By on March 11, 2019

It’s hard to keep up with the endless tweaks and about-faces made to Tesla’s short-term sales and pricing strategies. Some automakers roll out changes and stick to them for years; Tesla pulls over and adjusts its near-term operations from a rest stop off the side of the interstate.

The latest change to Tesla’s game plan involves a reversal of a strategy announced just a couple of weeks ago. The lion’s share of Tesla’s stores will not close, after all. And, instead of prices dropping across the board to reflect the cost savings, the automaker will raise them instead.

Sales will still be online-only, however.

The U-turn comes after another such direction change — this one in Tesla’s financial standing. After two profitable quarters in the second half of 2018, the automaker predicted nothing but profits going forward. Not so fast, CEO Elon Musk said recently.

It was reported last week that Tesla’s store closures have already led to an 8-percent drop in employee headcount, with some staffers claiming they first found out about their perilous job status from news reports, not the company that employed them. Some can breathe easier now.

“Over the past two weeks we have been closely evaluating every single Tesla retail location, and we have decided to keep significantly more stores open than previously announced as we continue to evaluate them over the course of several months,” the automaker said in a Sunday blog post.

Tesla claims the stores — 10 percent of total locations — which have already closed were always going to close. Blame low foot traffic, the automaker said. Now, certain stores in high-profile locations have reopened with a smaller “crew,” while another 20 percent are under review.

Of that crop, “depending on their effectiveness over the next few months, some will be closed and some will remain open,” Tesla claims.

While the storefront cull was expected to yield an average price reduction of 6 percent on Tesla vehicles (minus the just-unveiled $35,000 Model 3 variant), the retention of roughly half of Tesla’s stores means pricing will need to reflect the added cost. The company said customers have until March 18th to order a car at that earlier, revised pricing. (Again, the Standard Range Model 3’s price remains fixed.)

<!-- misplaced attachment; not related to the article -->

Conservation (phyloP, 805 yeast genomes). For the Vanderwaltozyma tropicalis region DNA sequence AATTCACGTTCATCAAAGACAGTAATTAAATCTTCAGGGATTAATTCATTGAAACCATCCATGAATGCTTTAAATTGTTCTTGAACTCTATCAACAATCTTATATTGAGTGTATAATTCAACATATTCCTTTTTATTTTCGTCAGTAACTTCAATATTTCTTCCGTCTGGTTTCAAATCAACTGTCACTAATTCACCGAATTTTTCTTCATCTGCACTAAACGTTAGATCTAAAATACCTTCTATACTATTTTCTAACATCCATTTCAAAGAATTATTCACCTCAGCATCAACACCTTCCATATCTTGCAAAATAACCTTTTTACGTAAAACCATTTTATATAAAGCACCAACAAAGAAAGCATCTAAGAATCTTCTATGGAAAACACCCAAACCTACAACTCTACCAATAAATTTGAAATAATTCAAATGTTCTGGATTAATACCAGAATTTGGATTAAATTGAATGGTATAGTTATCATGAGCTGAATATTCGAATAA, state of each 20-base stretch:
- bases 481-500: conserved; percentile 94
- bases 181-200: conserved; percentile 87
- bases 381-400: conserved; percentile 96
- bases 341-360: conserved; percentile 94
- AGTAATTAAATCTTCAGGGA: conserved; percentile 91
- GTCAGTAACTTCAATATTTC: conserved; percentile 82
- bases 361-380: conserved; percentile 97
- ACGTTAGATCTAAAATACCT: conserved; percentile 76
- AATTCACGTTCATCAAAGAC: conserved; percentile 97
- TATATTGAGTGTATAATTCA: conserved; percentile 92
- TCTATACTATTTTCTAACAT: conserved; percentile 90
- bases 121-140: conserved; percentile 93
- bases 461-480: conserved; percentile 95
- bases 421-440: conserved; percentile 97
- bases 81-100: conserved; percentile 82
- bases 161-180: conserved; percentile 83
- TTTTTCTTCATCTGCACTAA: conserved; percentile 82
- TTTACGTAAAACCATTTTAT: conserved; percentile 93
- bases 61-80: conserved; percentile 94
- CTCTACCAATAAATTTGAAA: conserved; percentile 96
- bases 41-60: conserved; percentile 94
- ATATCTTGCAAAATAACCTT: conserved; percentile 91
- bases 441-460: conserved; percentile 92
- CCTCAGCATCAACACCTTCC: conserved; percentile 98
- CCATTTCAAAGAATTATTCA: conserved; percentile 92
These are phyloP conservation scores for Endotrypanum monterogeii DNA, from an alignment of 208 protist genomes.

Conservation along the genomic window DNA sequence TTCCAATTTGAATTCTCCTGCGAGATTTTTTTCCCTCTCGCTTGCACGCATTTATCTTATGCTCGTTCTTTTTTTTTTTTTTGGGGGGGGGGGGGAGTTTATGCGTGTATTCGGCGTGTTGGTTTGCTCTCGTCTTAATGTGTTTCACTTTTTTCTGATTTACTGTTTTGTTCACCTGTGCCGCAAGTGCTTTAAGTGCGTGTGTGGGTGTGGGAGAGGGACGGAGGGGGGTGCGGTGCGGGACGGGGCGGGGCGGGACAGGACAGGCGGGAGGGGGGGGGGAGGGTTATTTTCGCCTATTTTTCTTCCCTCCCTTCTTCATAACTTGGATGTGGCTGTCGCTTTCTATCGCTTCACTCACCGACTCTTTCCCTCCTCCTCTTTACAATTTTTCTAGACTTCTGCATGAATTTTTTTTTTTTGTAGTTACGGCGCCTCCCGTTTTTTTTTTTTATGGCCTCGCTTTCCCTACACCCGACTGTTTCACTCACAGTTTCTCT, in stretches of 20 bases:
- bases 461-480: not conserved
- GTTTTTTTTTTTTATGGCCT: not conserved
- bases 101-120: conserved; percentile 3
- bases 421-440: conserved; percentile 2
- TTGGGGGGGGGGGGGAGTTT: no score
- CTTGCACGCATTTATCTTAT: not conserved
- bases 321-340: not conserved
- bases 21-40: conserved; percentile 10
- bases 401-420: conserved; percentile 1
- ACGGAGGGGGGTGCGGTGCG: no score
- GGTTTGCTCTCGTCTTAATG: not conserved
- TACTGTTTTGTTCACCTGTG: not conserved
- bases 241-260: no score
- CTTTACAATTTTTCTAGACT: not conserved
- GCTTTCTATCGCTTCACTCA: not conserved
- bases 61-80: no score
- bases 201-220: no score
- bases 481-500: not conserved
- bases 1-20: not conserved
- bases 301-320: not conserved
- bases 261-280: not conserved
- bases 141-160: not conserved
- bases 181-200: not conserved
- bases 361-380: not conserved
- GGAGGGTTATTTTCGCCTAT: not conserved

Because it’s following through on only half of the anticipated store closings, Tesla claims the price drop will be half of what customers were told to expect. Thus, prices are rising 3 percent from that short-lived trough.

Another recent promise is still alive — at least for now. The 1,000-mile, seven-day return policy remains in place, Tesla claims.

[Image: Tesla]

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41 Comments on “New Plan! Tesla Decides to Keep Stores, Raise Prices...”

  • avatar

    Elon needs to go back on his meds. Wait, maybe this is because he’s already on them!

    • 0 avatar

      This is what “move fast and break things” looks like from the outside.

      Tesla is mature enough that they need to give away from the startup mentality and embrace deep analysis of big decisions before committing to a course of action.

  • avatar

    As Mike Tyson once said, everyone has a plan — until they get punched in the face.

  • avatar
    SCE to AUX

    “Over the past two weeks we have been closely evaluating every single Tesla retail location”

    They should have done this 4 weeks ago, instead of adding to their normal drama.

  • avatar

    According to another site, this was because they can’t escape their leases on a bunch of these stores and were about to get sued.

    Missing something this obvious is a sign that maybe your CEO shouldn’t be trying to run 3 companies at once?

  • avatar

    Tesla is testing the theory that there is no such thing as bad press.

    They continue to make it look like it’s amateur hour.

    Wouldn’t be surprised if their next move is to put Elizabeth Holmes on their board to help look at ways to reduce healthcare costs.

    • 0 avatar

      I’ll see your Elizabeth Holmes and raise you a Katie Holmes. She’s been around powerful men and cults before, so she’ll know how to keep Elon grounded.

  • avatar

    Tesla thrives on chaos. It there were no controversy Musk would create one. Despite all the turmoil the company can still produce cars.